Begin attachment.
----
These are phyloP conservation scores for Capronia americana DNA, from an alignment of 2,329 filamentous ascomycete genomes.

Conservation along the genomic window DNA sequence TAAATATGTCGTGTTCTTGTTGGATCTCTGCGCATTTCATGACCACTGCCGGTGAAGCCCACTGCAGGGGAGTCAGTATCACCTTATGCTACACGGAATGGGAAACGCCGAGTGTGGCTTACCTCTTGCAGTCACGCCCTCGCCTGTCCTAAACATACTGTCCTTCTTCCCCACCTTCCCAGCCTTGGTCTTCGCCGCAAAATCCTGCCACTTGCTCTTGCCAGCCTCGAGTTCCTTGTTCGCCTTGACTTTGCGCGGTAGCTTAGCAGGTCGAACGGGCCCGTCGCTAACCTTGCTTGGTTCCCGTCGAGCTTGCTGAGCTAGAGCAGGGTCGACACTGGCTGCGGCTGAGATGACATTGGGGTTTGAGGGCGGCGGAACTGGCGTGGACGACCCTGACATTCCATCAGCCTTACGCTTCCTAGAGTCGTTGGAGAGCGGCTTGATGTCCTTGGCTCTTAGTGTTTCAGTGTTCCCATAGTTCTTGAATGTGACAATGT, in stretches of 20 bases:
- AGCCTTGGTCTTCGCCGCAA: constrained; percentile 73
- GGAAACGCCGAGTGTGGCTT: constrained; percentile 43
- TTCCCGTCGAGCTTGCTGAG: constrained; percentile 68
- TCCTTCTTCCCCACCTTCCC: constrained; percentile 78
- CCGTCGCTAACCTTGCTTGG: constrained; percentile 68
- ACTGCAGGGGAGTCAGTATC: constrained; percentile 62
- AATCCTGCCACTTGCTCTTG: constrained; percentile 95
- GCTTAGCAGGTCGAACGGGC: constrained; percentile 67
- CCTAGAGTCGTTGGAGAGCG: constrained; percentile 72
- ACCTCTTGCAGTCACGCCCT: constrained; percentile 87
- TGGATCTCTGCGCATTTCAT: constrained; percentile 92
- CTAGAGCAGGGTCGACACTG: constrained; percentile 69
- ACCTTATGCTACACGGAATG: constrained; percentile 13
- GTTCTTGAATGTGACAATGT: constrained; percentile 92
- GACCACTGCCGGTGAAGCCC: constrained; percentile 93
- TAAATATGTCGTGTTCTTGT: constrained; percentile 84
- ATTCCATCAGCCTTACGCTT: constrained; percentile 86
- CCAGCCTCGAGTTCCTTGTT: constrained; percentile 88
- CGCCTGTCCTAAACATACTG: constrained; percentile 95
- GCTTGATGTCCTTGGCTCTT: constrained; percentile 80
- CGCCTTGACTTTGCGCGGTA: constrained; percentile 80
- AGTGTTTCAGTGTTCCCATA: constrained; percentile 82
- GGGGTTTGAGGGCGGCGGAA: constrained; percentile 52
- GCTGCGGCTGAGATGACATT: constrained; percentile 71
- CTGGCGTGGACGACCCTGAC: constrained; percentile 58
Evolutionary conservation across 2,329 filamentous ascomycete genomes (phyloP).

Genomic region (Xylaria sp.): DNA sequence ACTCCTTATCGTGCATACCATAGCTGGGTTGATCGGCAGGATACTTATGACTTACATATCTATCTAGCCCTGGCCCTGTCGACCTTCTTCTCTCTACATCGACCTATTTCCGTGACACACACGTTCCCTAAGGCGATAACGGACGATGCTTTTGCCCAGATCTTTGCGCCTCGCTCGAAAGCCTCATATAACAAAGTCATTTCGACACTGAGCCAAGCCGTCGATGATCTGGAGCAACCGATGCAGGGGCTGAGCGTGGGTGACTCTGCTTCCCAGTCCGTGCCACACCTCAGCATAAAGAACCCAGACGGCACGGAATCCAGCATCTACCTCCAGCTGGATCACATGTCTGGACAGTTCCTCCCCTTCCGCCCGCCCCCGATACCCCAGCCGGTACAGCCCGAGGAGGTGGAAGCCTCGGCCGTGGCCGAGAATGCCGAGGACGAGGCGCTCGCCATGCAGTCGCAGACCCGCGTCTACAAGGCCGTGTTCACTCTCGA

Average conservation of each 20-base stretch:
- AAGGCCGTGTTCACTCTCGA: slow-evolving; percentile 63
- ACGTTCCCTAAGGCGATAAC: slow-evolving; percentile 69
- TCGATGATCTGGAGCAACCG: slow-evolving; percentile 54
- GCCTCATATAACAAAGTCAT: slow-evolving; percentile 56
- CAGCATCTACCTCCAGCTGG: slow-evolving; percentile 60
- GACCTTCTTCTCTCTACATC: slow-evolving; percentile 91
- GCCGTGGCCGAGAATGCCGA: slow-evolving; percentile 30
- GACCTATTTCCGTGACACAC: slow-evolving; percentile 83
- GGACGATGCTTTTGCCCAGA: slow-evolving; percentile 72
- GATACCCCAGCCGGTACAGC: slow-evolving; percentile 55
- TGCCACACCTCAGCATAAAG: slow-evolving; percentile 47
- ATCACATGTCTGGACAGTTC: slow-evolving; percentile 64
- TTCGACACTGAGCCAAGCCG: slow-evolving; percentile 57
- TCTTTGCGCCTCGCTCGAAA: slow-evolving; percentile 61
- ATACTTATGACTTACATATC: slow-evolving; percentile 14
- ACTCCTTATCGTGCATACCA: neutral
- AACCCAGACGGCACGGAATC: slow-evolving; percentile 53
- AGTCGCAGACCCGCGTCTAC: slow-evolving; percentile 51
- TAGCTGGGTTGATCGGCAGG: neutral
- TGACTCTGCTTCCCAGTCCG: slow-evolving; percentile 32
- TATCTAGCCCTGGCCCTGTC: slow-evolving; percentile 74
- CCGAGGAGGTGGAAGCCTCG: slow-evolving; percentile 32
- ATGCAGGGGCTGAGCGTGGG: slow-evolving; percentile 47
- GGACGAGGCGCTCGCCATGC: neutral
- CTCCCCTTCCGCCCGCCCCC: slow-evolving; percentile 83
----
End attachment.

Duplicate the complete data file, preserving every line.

These are phyloP conservation scores for Capronia americana DNA, from an alignment of 2,329 filamentous ascomycete genomes.

Conservation along the genomic window DNA sequence TAAATATGTCGTGTTCTTGTTGGATCTCTGCGCATTTCATGACCACTGCCGGTGAAGCCCACTGCAGGGGAGTCAGTATCACCTTATGCTACACGGAATGGGAAACGCCGAGTGTGGCTTACCTCTTGCAGTCACGCCCTCGCCTGTCCTAAACATACTGTCCTTCTTCCCCACCTTCCCAGCCTTGGTCTTCGCCGCAAAATCCTGCCACTTGCTCTTGCCAGCCTCGAGTTCCTTGTTCGCCTTGACTTTGCGCGGTAGCTTAGCAGGTCGAACGGGCCCGTCGCTAACCTTGCTTGGTTCCCGTCGAGCTTGCTGAGCTAGAGCAGGGTCGACACTGGCTGCGGCTGAGATGACATTGGGGTTTGAGGGCGGCGGAACTGGCGTGGACGACCCTGACATTCCATCAGCCTTACGCTTCCTAGAGTCGTTGGAGAGCGGCTTGATGTCCTTGGCTCTTAGTGTTTCAGTGTTCCCATAGTTCTTGAATGTGACAATGT, in stretches of 20 bases:
- AGCCTTGGTCTTCGCCGCAA: constrained; percentile 73
- GGAAACGCCGAGTGTGGCTT: constrained; percentile 43
- TTCCCGTCGAGCTTGCTGAG: constrained; percentile 68
- TCCTTCTTCCCCACCTTCCC: constrained; percentile 78
- CCGTCGCTAACCTTGCTTGG: constrained; percentile 68
- ACTGCAGGGGAGTCAGTATC: constrained; percentile 62
- AATCCTGCCACTTGCTCTTG: constrained; percentile 95
- GCTTAGCAGGTCGAACGGGC: constrained; percentile 67
- CCTAGAGTCGTTGGAGAGCG: constrained; percentile 72
- ACCTCTTGCAGTCACGCCCT: constrained; percentile 87
- TGGATCTCTGCGCATTTCAT: constrained; percentile 92
- CTAGAGCAGGGTCGACACTG: constrained; percentile 69
- ACCTTATGCTACACGGAATG: constrained; percentile 13
- GTTCTTGAATGTGACAATGT: constrained; percentile 92
- GACCACTGCCGGTGAAGCCC: constrained; percentile 93
- TAAATATGTCGTGTTCTTGT: constrained; percentile 84
- ATTCCATCAGCCTTACGCTT: constrained; percentile 86
- CCAGCCTCGAGTTCCTTGTT: constrained; percentile 88
- CGCCTGTCCTAAACATACTG: constrained; percentile 95
- GCTTGATGTCCTTGGCTCTT: constrained; percentile 80
- CGCCTTGACTTTGCGCGGTA: constrained; percentile 80
- AGTGTTTCAGTGTTCCCATA: constrained; percentile 82
- GGGGTTTGAGGGCGGCGGAA: constrained; percentile 52
- GCTGCGGCTGAGATGACATT: constrained; percentile 71
- CTGGCGTGGACGACCCTGAC: constrained; percentile 58
Evolutionary conservation across 2,329 filamentous ascomycete genomes (phyloP).

Genomic region (Xylaria sp.): DNA sequence ACTCCTTATCGTGCATACCATAGCTGGGTTGATCGGCAGGATACTTATGACTTACATATCTATCTAGCCCTGGCCCTGTCGACCTTCTTCTCTCTACATCGACCTATTTCCGTGACACACACGTTCCCTAAGGCGATAACGGACGATGCTTTTGCCCAGATCTTTGCGCCTCGCTCGAAAGCCTCATATAACAAAGTCATTTCGACACTGAGCCAAGCCGTCGATGATCTGGAGCAACCGATGCAGGGGCTGAGCGTGGGTGACTCTGCTTCCCAGTCCGTGCCACACCTCAGCATAAAGAACCCAGACGGCACGGAATCCAGCATCTACCTCCAGCTGGATCACATGTCTGGACAGTTCCTCCCCTTCCGCCCGCCCCCGATACCCCAGCCGGTACAGCCCGAGGAGGTGGAAGCCTCGGCCGTGGCCGAGAATGCCGAGGACGAGGCGCTCGCCATGCAGTCGCAGACCCGCGTCTACAAGGCCGTGTTCACTCTCGA

Average conservation of each 20-base stretch:
- AAGGCCGTGTTCACTCTCGA: slow-evolving; percentile 63
- ACGTTCCCTAAGGCGATAAC: slow-evolving; percentile 69
- TCGATGATCTGGAGCAACCG: slow-evolving; percentile 54
- GCCTCATATAACAAAGTCAT: slow-evolving; percentile 56
- CAGCATCTACCTCCAGCTGG: slow-evolving; percentile 60
- GACCTTCTTCTCTCTACATC: slow-evolving; percentile 91
- GCCGTGGCCGAGAATGCCGA: slow-evolving; percentile 30
- GACCTATTTCCGTGACACAC: slow-evolving; percentile 83
- GGACGATGCTTTTGCCCAGA: slow-evolving; percentile 72
- GATACCCCAGCCGGTACAGC: slow-evolving; percentile 55
- TGCCACACCTCAGCATAAAG: slow-evolving; percentile 47
- ATCACATGTCTGGACAGTTC: slow-evolving; percentile 64
- TTCGACACTGAGCCAAGCCG: slow-evolving; percentile 57
- TCTTTGCGCCTCGCTCGAAA: slow-evolving; percentile 61
- ATACTTATGACTTACATATC: slow-evolving; percentile 14
- ACTCCTTATCGTGCATACCA: neutral
- AACCCAGACGGCACGGAATC: slow-evolving; percentile 53
- AGTCGCAGACCCGCGTCTAC: slow-evolving; percentile 51
- TAGCTGGGTTGATCGGCAGG: neutral
- TGACTCTGCTTCCCAGTCCG: slow-evolving; percentile 32
- TATCTAGCCCTGGCCCTGTC: slow-evolving; percentile 74
- CCGAGGAGGTGGAAGCCTCG: slow-evolving; percentile 32
- ATGCAGGGGCTGAGCGTGGG: slow-evolving; percentile 47
- GGACGAGGCGCTCGCCATGC: neutral
- CTCCCCTTCCGCCCGCCCCC: slow-evolving; percentile 83